Cuban Communist Party leader Raul Castro said on Wednesday Cuba would never abandon its ally Venezuela despite US “blackmail”, even as the Trump administration threatened more sanctions over its support.
In a speech to the national assembly, meeting to enact the new constitution, Castro said Cuba had been upping defense preparedness in recent months in view of increased US hostility.
The island nation had also been adopting economic measures to contend with the Trump administration's tightening of the decades-old US trade embargo, Castro told legislators.
We will never abandon our duty of acting in solidarity with Venezuela, Castro said. We reject strongly all types of blackmail.
US Vice President Mike Pence told the United Nations Security Council on Wednesday the United States would announce additional action to hold Cuba accountable for its support of Venezuelan President Nicolas Maduro.
The administration of US President Donald Trump has accused Cuban security and intelligence officials of propping up Maduro's government. Cuba denies those claims.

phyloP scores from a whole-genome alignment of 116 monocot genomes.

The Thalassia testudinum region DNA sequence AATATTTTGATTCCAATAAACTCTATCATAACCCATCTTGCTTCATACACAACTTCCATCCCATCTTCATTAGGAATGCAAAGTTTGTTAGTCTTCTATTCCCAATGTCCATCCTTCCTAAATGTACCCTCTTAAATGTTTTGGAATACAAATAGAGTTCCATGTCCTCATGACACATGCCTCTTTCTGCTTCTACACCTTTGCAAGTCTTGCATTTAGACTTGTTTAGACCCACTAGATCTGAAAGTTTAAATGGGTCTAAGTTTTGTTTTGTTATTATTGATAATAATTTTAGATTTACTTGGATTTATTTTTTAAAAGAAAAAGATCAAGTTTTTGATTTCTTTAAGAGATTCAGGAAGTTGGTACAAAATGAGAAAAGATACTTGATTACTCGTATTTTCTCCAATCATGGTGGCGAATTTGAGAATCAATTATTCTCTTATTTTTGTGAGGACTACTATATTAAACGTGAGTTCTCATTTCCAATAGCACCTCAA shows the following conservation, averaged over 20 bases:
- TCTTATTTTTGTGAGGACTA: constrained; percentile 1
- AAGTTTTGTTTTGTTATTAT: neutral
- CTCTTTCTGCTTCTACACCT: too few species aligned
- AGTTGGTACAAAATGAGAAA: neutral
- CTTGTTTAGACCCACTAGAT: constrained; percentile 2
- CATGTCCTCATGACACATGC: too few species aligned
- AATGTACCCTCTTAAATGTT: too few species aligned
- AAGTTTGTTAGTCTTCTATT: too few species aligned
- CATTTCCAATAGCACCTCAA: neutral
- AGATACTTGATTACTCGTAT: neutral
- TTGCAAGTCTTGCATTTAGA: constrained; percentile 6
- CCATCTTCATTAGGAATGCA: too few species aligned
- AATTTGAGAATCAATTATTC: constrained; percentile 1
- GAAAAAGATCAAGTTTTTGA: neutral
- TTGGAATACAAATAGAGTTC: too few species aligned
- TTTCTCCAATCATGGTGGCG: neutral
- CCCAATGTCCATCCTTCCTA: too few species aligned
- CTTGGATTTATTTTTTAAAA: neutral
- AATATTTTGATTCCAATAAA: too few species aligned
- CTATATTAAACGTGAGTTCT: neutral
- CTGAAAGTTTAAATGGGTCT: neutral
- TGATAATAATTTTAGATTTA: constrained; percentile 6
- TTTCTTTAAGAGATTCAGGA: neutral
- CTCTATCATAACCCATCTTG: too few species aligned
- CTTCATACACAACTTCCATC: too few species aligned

Cuba is being blamed for all evils, using lies and the worst kind of Hitlerian propaganda, Castro said. We have told the US administration Cuba is not afraid and will continue building the future of the nation without outside interference.
The enactment of the new constitution allows Cuba's government to launch a modest revamp of its centrally planned single party system with dozens of laws expected on everything from the justice system to political structures.
Many observers are hopeful the government will open Cuba's still inefficient state-run economy further to free enterprise with a law recognizing private businesses, not just self-employment, although they do not expect that to be among the first pieces of legislation it tackles.
That could give a boost to an economy which has had to contend with declining aid from Venezuela and a resulting cash crunch over the past three years, prompting the government to introduce austerity measures.
Shortages of basic goods have increased recently, including flour, eggs and chicken, with the state even reducing the size and circulation of its newspapers due to a lack of newsprint.
The situation could worsen further in coming months in view of the tightening US trade embargo, Castro warned.